Among the many insights that characterized 19th-century Utopian Reformers, one is the theme of this paper: To facilitate meaningful changes in the social relations of families, one must bring about corresponding changes in the physical spaces that surround them. Europeans - specially the Scandinavians - as well as Canadians (more recently) have a history of addressing changes among families, and their governments support the development of a corresponding range of innovative living environments (Fromm, 1991). And although U.S. scholars are well-aware of the shifting social relations of families, sociologists, for example, have not kept abreast of the issue of corresponding changes in physical spaces. No public policy question has been more widely debated in the U.S. during recent years than matters of family "change" and "breakdown." The latter term tends to be applied to solo-mother households - particularly among African-Americans. "Change" encompasses several matters perhaps the most salient of which is the spread of dual-earner households. It is widely believed that when both parents are employed, they are unable to care adequately for their children. Several associated patterns (common throughout all Western societies) also fitted under "change" include: increases in the numbers of children born to nevermarried women, decreases in first marriage and remarriage rates, increases in cohabitation, increases in separations and divorces, and so forth. Weisman (1992) observed that these trends foretell the dispelling of the "family mystique" of the patriarchal-led family as well as the typical "single-family house mystique" that accompanies it.
The nub of the matter is this - although Americans are suggesting a variety of solutions for the ills that allegedly plague their families, they tend to operate within a narrow paradigm - both socially and spatially. The social paradigm has been called the Benchmark Family, and describes the legally-married, economically self-sufficient, husband and wife living with their natural children who are cared for full-time by their mother. The corresponding spatial paradigm sites this ideal arrangement within its own single-family detached dwelling. As long as structural (especially economic) and cultural conditions permitted the social paradigm to predominate, there was little pressure to question its corresponding spatial paradigm. However, in view of widespread variation in the ways Americans are constructing families, a number of analysts are arguing that current housing solutions are seldom flexible enough to accommodate changing social patterns (Weisman, 1992; Cromley, 1989; Franck and Ahrentzen, 1990).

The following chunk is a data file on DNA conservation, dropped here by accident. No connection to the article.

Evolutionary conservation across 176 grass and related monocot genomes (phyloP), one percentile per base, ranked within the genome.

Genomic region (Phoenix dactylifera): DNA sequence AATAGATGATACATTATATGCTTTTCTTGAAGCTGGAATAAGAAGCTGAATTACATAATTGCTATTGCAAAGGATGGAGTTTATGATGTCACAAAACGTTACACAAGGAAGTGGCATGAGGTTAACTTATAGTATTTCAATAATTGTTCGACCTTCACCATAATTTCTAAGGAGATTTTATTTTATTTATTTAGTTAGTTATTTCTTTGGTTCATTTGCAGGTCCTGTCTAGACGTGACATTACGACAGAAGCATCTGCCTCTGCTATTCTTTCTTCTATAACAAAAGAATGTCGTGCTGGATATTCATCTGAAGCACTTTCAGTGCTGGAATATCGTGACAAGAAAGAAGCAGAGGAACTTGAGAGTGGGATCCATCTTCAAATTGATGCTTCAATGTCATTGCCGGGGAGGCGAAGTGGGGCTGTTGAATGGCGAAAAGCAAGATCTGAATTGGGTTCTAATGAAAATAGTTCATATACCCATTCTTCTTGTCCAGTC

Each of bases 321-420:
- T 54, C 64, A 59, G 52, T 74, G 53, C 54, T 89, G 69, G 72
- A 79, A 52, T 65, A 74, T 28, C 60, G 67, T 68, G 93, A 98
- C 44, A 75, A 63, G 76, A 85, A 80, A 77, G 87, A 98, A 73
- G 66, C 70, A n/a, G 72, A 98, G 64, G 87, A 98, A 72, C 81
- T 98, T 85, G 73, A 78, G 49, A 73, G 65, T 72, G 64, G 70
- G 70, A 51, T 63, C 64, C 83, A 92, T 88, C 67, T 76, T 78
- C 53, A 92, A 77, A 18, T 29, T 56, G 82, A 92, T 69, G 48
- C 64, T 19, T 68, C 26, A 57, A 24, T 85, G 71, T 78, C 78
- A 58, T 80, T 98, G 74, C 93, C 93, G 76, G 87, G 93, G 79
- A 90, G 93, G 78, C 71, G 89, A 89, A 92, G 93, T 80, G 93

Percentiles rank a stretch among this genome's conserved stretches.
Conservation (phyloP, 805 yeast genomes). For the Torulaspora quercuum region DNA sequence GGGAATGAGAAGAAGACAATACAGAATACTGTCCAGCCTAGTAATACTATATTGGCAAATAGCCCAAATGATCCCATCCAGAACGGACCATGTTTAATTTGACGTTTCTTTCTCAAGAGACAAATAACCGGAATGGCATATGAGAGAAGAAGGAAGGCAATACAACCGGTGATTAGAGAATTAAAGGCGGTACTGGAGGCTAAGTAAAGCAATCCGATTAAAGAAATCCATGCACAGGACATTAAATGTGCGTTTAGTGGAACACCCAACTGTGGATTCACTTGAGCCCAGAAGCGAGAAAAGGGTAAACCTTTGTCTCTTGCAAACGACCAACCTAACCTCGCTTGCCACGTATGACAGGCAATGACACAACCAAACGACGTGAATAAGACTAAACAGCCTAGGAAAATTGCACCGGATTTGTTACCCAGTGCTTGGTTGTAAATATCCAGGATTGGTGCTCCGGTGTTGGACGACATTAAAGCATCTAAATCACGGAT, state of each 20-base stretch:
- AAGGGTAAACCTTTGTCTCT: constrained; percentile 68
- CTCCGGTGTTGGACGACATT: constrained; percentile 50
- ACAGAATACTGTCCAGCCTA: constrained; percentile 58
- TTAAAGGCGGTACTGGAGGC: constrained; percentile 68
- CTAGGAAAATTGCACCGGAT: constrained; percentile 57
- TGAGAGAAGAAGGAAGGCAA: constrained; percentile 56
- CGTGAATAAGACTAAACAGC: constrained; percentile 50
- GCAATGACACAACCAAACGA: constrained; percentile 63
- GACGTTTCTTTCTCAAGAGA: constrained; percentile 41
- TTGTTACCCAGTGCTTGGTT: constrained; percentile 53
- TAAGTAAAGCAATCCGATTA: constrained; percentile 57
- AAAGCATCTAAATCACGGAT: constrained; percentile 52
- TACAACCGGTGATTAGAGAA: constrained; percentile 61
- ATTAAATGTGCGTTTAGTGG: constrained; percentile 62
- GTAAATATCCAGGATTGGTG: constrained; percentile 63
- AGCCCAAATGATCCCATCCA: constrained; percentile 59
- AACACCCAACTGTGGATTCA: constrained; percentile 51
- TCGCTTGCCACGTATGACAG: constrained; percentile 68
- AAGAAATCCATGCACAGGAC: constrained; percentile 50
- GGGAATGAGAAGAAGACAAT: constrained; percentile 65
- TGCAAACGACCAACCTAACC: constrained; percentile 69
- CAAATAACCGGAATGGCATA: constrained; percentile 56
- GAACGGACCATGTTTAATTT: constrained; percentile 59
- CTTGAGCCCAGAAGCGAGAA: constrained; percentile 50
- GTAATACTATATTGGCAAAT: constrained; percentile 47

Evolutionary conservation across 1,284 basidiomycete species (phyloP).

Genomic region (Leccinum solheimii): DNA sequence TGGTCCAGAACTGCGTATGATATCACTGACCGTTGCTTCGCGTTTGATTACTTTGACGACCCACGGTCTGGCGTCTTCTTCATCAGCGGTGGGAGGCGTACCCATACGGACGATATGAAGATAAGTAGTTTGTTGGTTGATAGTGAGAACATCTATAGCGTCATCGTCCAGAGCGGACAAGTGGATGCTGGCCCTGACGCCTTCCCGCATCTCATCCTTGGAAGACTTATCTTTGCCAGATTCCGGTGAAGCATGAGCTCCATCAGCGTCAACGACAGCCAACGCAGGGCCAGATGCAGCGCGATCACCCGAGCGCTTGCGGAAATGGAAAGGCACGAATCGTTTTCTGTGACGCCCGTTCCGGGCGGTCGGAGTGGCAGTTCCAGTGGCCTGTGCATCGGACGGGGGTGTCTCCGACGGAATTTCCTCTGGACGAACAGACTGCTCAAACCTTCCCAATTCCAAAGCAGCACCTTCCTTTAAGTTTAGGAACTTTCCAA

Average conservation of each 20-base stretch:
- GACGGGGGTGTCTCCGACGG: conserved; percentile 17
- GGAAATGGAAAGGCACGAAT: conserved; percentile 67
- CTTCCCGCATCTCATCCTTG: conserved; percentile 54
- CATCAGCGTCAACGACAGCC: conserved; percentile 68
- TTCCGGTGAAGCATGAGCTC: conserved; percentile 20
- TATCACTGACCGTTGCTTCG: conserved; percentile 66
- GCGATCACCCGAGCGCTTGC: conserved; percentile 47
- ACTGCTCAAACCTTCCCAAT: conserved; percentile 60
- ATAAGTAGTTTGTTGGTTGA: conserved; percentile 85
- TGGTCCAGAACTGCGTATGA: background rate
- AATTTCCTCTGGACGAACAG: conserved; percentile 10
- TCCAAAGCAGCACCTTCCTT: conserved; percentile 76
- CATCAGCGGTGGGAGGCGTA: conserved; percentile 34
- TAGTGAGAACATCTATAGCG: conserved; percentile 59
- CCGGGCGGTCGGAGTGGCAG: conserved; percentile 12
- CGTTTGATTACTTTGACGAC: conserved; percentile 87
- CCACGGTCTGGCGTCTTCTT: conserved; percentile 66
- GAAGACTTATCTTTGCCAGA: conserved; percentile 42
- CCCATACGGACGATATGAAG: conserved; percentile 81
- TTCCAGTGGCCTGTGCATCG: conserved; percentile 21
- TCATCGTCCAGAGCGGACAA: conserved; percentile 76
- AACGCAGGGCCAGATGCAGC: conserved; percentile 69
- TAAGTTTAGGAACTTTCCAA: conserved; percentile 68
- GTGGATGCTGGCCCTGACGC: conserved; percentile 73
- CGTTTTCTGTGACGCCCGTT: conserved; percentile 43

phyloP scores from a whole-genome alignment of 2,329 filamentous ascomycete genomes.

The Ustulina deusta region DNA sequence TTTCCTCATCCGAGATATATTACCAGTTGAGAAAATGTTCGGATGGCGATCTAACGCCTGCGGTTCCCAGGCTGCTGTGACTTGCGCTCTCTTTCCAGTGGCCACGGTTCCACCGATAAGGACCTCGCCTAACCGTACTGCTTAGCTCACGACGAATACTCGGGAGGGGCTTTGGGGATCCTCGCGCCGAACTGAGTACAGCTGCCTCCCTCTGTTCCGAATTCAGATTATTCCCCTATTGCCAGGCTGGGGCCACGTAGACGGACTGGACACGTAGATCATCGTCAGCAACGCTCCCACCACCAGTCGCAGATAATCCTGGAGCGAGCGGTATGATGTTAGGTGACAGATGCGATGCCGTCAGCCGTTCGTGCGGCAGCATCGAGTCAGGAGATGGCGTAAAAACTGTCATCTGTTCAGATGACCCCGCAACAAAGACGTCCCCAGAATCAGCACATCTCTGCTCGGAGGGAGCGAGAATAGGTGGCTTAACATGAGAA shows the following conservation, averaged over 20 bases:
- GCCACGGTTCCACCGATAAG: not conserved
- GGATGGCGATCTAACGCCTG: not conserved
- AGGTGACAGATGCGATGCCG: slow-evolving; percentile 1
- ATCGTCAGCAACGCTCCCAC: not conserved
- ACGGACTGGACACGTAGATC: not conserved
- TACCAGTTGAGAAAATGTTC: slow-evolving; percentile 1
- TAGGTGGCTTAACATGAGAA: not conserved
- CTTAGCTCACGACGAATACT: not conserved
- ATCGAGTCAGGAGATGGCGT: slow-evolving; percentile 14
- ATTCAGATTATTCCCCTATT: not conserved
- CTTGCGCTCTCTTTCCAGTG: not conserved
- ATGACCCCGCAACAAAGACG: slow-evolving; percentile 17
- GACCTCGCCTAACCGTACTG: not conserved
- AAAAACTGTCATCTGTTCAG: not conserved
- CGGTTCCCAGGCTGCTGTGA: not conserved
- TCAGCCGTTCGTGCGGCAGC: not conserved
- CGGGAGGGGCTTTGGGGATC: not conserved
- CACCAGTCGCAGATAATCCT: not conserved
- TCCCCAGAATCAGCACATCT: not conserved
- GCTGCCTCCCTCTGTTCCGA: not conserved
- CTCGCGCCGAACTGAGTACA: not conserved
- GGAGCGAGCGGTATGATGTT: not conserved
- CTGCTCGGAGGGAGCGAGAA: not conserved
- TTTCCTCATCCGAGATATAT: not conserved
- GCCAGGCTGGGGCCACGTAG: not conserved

For example, public and private housing available for low to median-income homeowners and renters is consistently equated with some version of the standardized single-family house. Even for those families whose housing choices are not restricted by income, available options that can support their chosen lifestyle present few alternatives. For example, shared housing tends to be relatively uncommon even though it has provided a positive living environment for battered women and children (Refuerzo and Verderber, 1993), the elderly (Streib et al., 1984), and for mother-led families (Klodawsky and Spector, 1985) in Canada. Consequently, social, aesthetic, economic, and environmental considerations, point consistently to the need for public policy changes for both families and for urban living environments. Humanistic policy approaches must be proposed to respond to the lifestyle and life stage stresses as well as to low income levels of solo-parents, elderly people, single adults, young couples, as well as to dual-earner parents.
During the past twenty years in the U.S., few architects and designers have labored alongside low and median-income people to create meaningful physical expressions of the user's lifestyle that truly supports their particular requirements. However, this need not be the case. …